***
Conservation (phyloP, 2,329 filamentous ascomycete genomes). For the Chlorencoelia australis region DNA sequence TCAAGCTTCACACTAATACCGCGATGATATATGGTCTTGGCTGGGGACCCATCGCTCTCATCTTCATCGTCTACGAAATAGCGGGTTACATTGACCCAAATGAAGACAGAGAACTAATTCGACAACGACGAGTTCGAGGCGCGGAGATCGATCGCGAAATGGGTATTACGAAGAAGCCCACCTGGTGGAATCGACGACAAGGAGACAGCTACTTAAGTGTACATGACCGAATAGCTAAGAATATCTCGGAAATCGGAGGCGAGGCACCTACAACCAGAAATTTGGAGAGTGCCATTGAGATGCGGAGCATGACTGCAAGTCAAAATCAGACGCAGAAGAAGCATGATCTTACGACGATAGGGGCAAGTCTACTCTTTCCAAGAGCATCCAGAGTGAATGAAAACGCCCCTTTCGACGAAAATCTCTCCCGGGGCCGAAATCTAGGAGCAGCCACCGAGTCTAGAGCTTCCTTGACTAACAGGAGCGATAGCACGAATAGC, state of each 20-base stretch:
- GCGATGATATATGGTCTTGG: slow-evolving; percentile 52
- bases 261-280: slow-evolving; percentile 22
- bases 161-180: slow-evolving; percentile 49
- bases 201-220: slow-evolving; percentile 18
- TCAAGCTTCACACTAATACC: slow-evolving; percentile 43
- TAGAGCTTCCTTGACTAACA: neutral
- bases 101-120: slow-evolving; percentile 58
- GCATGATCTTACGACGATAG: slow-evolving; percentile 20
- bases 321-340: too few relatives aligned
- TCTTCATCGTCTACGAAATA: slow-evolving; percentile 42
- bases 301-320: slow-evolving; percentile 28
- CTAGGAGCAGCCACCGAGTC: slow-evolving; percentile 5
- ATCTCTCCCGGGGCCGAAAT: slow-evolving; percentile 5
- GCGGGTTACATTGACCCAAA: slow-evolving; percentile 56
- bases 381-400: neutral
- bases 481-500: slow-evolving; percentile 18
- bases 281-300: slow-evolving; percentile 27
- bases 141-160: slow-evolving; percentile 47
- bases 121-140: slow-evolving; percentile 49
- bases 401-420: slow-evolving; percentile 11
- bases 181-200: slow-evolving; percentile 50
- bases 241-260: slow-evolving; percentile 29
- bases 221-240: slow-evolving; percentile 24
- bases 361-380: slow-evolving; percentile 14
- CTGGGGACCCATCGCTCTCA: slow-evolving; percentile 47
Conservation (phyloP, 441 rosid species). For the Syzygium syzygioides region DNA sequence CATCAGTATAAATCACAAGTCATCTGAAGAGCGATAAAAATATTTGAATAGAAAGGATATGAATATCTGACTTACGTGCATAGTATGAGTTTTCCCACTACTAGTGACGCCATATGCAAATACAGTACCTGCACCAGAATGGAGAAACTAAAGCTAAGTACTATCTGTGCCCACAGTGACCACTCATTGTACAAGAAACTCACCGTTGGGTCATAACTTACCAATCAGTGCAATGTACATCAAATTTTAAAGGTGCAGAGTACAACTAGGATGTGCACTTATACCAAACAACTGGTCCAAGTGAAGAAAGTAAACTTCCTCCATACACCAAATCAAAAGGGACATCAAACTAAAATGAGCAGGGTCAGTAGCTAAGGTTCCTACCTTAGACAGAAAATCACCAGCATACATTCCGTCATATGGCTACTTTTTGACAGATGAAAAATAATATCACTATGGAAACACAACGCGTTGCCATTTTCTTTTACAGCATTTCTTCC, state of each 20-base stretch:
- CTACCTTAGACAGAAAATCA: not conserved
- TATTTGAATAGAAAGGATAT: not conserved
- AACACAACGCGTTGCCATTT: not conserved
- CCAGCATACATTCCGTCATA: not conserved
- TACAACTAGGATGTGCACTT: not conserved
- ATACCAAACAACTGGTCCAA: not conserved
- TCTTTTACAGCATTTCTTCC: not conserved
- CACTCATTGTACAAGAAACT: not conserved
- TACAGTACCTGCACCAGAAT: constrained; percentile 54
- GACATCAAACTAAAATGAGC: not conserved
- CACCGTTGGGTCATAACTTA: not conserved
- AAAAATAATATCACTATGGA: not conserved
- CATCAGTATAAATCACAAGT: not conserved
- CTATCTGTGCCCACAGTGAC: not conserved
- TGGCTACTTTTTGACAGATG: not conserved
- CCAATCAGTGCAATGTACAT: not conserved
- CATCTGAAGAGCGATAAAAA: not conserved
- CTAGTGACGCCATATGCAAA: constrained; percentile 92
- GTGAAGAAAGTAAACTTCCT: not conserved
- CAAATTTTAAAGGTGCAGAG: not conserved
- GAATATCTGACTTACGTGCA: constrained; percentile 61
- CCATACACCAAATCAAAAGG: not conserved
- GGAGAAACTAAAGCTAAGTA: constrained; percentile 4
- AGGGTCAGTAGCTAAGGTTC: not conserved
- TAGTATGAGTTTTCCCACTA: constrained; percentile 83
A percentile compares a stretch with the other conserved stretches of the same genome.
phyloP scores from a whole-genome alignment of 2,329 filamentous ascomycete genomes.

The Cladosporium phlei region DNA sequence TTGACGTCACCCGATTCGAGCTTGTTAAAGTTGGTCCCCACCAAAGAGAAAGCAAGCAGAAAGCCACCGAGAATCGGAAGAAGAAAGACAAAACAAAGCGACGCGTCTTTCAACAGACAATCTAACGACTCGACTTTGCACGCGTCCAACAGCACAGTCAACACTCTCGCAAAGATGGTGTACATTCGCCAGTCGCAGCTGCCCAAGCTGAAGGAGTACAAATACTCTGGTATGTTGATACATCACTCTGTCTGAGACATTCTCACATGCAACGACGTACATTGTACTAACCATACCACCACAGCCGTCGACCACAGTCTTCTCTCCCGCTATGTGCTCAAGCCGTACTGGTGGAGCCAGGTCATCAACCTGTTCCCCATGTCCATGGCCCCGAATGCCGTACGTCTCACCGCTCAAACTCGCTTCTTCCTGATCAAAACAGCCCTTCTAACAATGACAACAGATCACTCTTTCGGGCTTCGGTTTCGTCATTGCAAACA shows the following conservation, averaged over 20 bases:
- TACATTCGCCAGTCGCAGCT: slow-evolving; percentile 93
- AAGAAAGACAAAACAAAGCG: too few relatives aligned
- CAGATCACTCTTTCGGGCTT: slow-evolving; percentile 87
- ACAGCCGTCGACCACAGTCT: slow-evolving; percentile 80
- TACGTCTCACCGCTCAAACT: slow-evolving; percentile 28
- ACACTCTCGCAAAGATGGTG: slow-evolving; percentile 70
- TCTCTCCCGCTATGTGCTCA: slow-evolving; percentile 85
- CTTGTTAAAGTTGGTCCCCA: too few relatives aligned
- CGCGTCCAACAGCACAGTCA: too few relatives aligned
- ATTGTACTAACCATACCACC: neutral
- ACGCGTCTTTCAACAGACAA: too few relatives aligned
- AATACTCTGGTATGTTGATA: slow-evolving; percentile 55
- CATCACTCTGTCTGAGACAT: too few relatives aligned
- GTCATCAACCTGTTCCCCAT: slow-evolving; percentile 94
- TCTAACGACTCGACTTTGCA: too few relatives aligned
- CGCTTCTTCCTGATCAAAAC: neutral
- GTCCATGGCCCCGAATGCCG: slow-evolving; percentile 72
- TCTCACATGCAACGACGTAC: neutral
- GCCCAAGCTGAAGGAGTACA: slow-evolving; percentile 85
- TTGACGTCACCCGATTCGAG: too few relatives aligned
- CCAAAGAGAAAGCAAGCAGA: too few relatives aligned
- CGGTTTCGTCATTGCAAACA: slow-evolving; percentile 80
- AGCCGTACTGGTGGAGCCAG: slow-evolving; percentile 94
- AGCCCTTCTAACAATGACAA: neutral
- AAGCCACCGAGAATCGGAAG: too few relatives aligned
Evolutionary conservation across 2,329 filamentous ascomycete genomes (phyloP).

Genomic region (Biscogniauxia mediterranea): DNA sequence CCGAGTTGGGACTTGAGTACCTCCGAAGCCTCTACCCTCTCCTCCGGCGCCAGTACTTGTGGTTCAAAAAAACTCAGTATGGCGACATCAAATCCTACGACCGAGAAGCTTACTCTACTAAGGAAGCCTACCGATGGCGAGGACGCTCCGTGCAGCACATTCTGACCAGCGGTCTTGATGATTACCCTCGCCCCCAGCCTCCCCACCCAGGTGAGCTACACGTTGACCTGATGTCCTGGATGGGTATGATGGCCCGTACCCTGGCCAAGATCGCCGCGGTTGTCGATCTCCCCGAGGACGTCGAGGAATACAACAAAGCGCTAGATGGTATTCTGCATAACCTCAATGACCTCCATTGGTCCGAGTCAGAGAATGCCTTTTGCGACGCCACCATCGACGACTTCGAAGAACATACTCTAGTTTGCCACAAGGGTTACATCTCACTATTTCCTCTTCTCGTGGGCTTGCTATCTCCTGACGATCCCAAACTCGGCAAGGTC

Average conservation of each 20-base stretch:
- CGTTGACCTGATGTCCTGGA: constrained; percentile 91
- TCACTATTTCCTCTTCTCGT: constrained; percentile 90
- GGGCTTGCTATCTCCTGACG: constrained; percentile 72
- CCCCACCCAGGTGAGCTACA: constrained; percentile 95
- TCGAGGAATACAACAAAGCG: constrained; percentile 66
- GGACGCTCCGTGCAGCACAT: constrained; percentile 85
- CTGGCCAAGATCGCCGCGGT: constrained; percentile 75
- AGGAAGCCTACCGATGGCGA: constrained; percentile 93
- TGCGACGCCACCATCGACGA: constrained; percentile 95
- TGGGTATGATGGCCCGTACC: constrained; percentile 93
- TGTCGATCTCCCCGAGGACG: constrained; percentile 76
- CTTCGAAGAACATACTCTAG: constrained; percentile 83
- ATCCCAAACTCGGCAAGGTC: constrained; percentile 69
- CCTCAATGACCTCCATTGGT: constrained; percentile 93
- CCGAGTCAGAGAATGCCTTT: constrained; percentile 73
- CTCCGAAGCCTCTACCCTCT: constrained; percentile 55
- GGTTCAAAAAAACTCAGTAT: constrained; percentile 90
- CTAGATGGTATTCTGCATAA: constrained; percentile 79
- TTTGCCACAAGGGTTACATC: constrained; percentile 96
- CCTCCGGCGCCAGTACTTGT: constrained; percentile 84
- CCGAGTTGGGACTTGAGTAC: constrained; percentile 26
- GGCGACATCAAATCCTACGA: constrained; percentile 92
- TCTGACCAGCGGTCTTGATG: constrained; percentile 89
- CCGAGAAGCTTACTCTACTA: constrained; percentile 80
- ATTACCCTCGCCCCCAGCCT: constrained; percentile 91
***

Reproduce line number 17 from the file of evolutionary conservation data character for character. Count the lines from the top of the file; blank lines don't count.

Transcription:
- bases 481-500: slow-evolving; percentile 18